Blog entry 1-21-19

Dating Antiques and Boxer Weapons

One of the biggest challenges as a student and collector of antique Chinese martial art weapons is dating these objects. Observing trends in stylistic characteristics, construction methods, materials used etc. are some of the ways we attempt to learn. Another important approach is relative dating. Through reliably connecting an object with a particular event or person for example we can more confidently create a benchmark in time which can also be potentially applied to other similar antique weapons.  So often you will visit a museum or look in books at these objects and see them simply dated as Qing era (1644-1912), or some other large swath of time. At first that was good enough for me to learn, but as my interest has deepened over the years I find myself searching for more specifics and examples that we can really put more precise dates on and reveal as much of the history of these particular objects as we can. The more we know the more interesting the story becomes. On this website you have seen me share old photographs from the 19th and 20th centuries that have helped us peer into the past and see actual individuals using these fighting tools in their lives. Sometimes there are even engravings on old weapons that can be valuable clues to help narrow down its place in time and space, and or reveal some of its story. Recently I came across a few photos of a collection that was gathered and preserved by an American Military Officer who was involved in the Chinese Boxer Uprising (1899-1901). I think this is a valuable opportunity to see a group of weapons that we have a reliable provenance and window of time to feel more confident about, plus a fascinating historic event to put them in context with and study further

The Boxer Uprising better known as the Boxer Rebellion originated in Northern China as a folk movement in reaction to poverty, natural disasters, weakness of the Chinese Imperial government, and negative foreign encroachment. What started with peasants in Shandong province burning foreign churches and killing Chinese Christians would grow and spread in intensity. In time increased violence would come to embroil the Qing government, a multi-national foreign army, and a large fighting force of Chinese peasants known abroad as The Boxers in a conflict that would impact the history of China and its future. 

It would be a great challenge to briefly summarize so many events here so I have added a related history video below, and the Boxer Rebellion wiki page linked here. I really encourage you to engage both. For my purposes now I just want to share the images from the museum and let the readers use them and the related resources to educate themselves further.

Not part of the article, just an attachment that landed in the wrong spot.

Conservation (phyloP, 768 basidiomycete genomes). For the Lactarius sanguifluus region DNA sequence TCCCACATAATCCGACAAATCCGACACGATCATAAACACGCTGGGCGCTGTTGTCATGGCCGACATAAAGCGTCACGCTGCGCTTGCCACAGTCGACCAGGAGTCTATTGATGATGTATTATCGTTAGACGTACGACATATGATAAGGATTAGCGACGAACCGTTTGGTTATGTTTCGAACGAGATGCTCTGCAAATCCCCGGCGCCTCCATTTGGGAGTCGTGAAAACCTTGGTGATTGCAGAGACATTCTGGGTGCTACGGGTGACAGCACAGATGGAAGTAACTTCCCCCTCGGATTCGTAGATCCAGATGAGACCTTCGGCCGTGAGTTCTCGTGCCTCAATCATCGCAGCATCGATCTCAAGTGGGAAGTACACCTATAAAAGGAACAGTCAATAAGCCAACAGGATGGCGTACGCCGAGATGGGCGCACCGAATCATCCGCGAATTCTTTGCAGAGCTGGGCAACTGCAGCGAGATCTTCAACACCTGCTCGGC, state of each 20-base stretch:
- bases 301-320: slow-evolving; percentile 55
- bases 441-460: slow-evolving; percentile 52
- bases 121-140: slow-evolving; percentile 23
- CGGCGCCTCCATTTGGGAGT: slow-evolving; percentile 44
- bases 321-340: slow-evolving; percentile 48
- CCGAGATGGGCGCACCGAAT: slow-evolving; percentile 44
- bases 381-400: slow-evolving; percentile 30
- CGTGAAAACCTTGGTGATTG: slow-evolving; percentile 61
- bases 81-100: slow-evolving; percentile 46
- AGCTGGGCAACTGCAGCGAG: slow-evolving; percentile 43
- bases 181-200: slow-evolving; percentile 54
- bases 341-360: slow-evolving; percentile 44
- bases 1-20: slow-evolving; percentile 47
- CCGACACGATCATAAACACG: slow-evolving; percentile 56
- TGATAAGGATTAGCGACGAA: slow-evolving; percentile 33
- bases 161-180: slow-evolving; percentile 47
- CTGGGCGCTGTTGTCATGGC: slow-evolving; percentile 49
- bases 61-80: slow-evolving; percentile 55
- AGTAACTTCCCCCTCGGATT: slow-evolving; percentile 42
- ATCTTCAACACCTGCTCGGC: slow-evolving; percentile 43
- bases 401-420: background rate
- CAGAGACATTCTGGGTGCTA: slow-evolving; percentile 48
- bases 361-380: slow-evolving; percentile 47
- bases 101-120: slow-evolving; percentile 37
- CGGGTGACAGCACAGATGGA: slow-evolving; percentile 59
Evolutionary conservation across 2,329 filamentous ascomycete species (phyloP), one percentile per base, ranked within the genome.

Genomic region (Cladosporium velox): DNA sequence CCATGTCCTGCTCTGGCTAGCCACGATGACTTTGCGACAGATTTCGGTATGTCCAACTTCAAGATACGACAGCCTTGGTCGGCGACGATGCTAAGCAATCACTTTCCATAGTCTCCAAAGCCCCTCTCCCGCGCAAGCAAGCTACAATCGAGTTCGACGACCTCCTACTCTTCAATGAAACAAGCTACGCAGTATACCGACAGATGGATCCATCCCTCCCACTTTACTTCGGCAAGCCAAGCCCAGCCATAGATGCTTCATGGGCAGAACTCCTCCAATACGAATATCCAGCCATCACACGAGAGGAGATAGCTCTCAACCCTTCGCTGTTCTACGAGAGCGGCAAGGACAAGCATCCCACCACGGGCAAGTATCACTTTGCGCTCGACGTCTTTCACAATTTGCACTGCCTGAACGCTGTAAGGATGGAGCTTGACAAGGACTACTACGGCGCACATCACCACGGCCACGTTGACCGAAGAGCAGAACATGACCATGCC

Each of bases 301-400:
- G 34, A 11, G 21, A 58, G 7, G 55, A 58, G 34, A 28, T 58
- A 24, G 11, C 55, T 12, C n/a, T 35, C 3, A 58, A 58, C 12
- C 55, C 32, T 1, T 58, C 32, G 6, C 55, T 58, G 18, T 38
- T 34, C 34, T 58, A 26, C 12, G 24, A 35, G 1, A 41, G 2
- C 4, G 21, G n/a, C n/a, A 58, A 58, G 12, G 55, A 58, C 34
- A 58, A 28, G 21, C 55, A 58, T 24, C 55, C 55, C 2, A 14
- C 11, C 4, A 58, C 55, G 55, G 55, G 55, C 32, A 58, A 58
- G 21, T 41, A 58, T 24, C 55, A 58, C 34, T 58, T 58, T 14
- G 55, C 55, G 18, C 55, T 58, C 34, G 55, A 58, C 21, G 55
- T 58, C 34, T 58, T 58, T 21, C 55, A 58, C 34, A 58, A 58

Above - left to right: Chinese hook swords (note spike on top), German military saber, numerous antique Chinese firearms, various Chinese edged weapons mixed with several French bayonets on rack, and one random Islamic dagger below the crossed Chinese double sabers in the center of the photograph.

These weapons were collected by a military officer named James Webb Cook Hayes (March 20, 1856 – July 26, 1934), the son of former President Rutherford B. Hayes. He served in multiple capacities in the Spanish–American War, Philippine–American War, China Relief Expedition (Boxer Rebellion), and First World War. He obviously had a passion for arms collecting because he brought back many weapons from all these chapters of his service. These items are still together and on display today at the Rutherford B. Hayes Presidential Libraries and Museum in Fremont Ohio.

Picture - Huge wall defense gun in bottom of cabinet.


There is a large variety of weapons pictured here and on display at the exhibit. Not only are there Chinese guns and cold arms (l non-firing hand held Chinese weapons), but also items like bayonets and rifles collected from the "Eight Nation" foreign army. In the bottom two photos below there is a more detailed list to see each individual item described by the museum. I did the best I could to show them with the photos available. 

Although the firearms are interesting, I am most intrigued by the traditional hand held weapons. For me it is exciting to see this collection as a modern kung fu practitioner because generally speaking so many of this eras traditional arms are the predecessors of our training tools in Chinese martial arts now. In my opinion antique Chinese weapons and their stories are extremely important to study. They can be a valuable resource to help keep today's kung fu knowledge, perspective, and practice rooted in real history rather than fantasy.

As I mentioned before we cannot be sure exactly when these weapons were made. We can be reasonably sure though it was no later than 1901, and they were in use during the Boxer Uprising by either Chinese civilian fighters or the Chinese government military. That narrows a logical estimation of their origins considerably. I think it is important to emphasize again that most of these type of antique weapons present themselves with either an unsubstantiated story or more commonly no history at all. We are very fortunate that is not the case here and should take the time to really enjoy and study this collection.

Picture - James Webb Cook Hayes (1856 –1934)

Above - Qing Imperial Army officers and soldier sabers/dao on the left.